Before the Nintendo 3DS came around to give Ocarina of Time a face-lift, the N64 relied on a different trick to give the illusion of Hyrule’s detailed world. Pre-rendered backgrounds added depth to a generation of games that were unable to render such details in real-time given the limited hardware. Shooting zombies in Raccoon City, walking around Midgar, and waking up in a detailed house to the sound of your fairy: All of these experiences were made better through pre-rendered backgrounds.

ClassicGameJunkie’s video game series “How Did They Do That?” takes a look at this trick in their latest installment. Drawing examples from Resident Evil, Final Fantasy VII and Ocarina of Time, they break down the process into three main steps.

  • The Environment: Creating the look of each environment with a 3D modeling program by adding in models, textures, and lighting. Camera position is also decided, determining what appears in front of and behind the character.
  • Collision Geometry: A character doesn’t fall out of a level or environment thanks to collision:  literally, what collides with the character to keep it from going out of bounds.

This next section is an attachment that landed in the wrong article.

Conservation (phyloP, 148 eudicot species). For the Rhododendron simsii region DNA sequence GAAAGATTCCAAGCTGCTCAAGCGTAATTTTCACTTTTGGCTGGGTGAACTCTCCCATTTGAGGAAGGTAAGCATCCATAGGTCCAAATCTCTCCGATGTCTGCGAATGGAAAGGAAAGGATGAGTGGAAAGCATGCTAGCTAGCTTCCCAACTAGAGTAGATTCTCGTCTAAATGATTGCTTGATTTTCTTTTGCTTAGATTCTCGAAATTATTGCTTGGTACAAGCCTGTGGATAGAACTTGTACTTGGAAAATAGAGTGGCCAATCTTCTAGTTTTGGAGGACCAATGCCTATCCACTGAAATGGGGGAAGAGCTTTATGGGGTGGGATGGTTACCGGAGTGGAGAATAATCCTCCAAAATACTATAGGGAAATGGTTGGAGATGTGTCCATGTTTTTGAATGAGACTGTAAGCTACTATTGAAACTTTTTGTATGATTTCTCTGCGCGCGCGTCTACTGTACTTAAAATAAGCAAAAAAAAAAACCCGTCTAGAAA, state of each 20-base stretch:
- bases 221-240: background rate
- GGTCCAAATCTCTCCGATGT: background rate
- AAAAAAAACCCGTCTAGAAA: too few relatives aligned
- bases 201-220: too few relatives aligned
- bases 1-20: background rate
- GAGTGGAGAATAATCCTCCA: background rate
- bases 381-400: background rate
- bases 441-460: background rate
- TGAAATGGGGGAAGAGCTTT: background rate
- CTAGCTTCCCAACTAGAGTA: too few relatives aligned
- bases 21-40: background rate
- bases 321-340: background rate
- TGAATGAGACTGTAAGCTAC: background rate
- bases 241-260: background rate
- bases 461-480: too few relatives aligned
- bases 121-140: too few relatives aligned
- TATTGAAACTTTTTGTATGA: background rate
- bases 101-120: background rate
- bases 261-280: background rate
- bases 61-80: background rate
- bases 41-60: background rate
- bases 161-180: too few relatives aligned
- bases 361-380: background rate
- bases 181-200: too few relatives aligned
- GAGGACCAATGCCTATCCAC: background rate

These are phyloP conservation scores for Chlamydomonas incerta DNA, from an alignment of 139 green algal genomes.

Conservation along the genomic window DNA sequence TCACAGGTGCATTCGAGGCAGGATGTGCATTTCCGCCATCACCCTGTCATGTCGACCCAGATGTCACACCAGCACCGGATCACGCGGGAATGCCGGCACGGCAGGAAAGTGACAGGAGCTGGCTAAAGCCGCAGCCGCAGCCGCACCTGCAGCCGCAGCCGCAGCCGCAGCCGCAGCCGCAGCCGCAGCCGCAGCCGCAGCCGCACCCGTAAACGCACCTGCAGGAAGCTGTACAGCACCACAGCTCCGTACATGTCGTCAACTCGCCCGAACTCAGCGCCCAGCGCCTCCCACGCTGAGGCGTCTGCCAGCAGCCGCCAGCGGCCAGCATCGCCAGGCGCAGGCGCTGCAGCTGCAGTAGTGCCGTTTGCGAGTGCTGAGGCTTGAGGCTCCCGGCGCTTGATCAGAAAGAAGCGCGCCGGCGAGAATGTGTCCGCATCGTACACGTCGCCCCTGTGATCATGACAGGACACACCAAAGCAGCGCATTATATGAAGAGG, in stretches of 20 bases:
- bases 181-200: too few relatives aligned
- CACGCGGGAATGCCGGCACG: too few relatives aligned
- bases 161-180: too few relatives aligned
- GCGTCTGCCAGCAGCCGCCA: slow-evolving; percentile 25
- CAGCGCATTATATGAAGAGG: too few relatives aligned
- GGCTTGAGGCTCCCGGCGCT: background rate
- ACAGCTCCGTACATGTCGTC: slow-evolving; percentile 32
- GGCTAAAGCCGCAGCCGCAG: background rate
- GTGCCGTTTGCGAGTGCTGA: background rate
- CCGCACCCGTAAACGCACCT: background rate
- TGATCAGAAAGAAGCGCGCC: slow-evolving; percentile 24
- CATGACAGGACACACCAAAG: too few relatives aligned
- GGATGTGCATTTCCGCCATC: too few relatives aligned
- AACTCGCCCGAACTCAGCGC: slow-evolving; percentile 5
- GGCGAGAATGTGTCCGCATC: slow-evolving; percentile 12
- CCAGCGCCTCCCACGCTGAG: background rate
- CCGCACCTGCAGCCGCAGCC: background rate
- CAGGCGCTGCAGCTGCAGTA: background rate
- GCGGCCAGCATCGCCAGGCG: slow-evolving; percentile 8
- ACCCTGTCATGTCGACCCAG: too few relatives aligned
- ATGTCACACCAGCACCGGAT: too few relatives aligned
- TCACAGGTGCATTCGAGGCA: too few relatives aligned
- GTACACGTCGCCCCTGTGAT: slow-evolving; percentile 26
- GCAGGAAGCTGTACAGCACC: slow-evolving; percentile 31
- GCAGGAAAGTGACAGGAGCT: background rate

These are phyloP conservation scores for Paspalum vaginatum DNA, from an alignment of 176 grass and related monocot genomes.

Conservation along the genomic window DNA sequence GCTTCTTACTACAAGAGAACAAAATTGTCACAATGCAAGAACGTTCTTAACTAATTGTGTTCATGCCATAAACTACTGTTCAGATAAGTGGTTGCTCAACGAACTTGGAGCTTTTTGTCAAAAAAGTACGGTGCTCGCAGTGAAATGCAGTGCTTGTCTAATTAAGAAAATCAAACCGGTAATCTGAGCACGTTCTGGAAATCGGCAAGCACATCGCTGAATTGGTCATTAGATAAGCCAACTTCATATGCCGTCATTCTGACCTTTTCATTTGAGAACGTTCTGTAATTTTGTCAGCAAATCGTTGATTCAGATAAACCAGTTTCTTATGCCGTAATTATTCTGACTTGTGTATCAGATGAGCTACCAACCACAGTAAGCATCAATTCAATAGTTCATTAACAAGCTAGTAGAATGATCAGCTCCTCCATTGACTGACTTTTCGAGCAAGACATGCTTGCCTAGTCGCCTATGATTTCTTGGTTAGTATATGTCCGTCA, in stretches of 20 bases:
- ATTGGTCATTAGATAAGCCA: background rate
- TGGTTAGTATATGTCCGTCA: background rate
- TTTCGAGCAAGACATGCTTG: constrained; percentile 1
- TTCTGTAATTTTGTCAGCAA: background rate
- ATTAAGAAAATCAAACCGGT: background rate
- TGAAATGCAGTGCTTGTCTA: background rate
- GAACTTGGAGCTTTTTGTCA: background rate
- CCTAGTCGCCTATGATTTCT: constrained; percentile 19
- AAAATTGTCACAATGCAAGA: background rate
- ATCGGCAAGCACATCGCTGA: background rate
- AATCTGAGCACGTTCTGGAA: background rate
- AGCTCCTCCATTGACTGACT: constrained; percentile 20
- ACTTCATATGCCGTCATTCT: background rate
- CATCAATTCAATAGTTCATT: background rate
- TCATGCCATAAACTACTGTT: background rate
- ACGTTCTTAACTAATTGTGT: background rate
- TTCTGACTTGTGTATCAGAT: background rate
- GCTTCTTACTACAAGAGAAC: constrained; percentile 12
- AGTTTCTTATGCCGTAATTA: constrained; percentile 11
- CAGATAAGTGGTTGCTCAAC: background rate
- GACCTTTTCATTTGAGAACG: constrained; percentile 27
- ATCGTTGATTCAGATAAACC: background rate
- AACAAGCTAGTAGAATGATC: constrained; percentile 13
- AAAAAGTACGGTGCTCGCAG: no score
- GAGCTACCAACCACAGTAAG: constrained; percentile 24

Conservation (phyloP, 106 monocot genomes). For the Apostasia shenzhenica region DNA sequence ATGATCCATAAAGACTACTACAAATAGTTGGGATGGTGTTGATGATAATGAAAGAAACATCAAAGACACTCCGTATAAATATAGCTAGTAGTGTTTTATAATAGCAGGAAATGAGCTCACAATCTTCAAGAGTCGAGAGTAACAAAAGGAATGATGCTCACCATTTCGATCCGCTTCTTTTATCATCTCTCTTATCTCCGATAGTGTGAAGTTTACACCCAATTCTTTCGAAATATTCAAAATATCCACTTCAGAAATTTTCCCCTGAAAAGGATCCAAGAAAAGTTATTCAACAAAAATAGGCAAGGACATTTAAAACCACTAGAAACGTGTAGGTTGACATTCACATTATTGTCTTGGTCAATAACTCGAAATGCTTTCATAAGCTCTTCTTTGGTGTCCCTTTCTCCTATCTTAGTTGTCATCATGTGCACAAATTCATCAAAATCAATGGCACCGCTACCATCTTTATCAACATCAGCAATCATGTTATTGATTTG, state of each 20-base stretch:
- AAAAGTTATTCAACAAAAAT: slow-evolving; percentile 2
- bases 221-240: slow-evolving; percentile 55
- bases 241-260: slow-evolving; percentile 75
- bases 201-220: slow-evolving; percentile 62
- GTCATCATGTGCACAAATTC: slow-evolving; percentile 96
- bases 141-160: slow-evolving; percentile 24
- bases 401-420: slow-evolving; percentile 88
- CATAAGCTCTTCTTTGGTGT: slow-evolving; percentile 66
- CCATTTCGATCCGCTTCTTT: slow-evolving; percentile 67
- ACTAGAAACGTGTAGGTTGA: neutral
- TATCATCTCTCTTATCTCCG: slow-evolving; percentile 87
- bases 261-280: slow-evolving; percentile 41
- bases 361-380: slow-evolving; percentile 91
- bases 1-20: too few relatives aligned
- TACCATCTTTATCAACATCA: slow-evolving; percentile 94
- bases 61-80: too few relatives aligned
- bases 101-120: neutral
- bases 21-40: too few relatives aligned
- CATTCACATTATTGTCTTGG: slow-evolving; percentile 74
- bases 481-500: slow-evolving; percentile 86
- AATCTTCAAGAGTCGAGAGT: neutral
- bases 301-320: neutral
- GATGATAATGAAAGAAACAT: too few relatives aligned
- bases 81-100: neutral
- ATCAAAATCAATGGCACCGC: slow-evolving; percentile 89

• Camera Position: After the collision geometry and environment are brought together and placed inside the game, the game engine’s camera must be matched up with it all. With everything lined up, the characters and objects interact and move about perfectly against the pre-rendered environment. When it’s not lined up, well, watch the video and see!

As ClassicGameJunkie points out, this trick is rarely used nowadays. Video game hardware is much more advanced than it was in the ’90s, and nearly all high fidelity environments can be rendered in real time, allowing for more freedom with both the character’s and camera’s range of movement within them. This isn’t necessarily a good thing when it comes to games like the newer Resident Evil titles. It could be argued the narrowed or skewed environments of the original games added more tension and fear, obscuring what laid ahead. On the flip side of that argument, opening up environments like the worlds inside the Zelda games adds to the sense of exploration, and the hardware is advanced enough to show those little details and bigger surprises that causes the player to dive in and investigate every corner.

For the full rundown of this neat workaround check out the video below, and if you enjoy it, you can find similar videos on ClassicGameJunkie’s YouTube channel.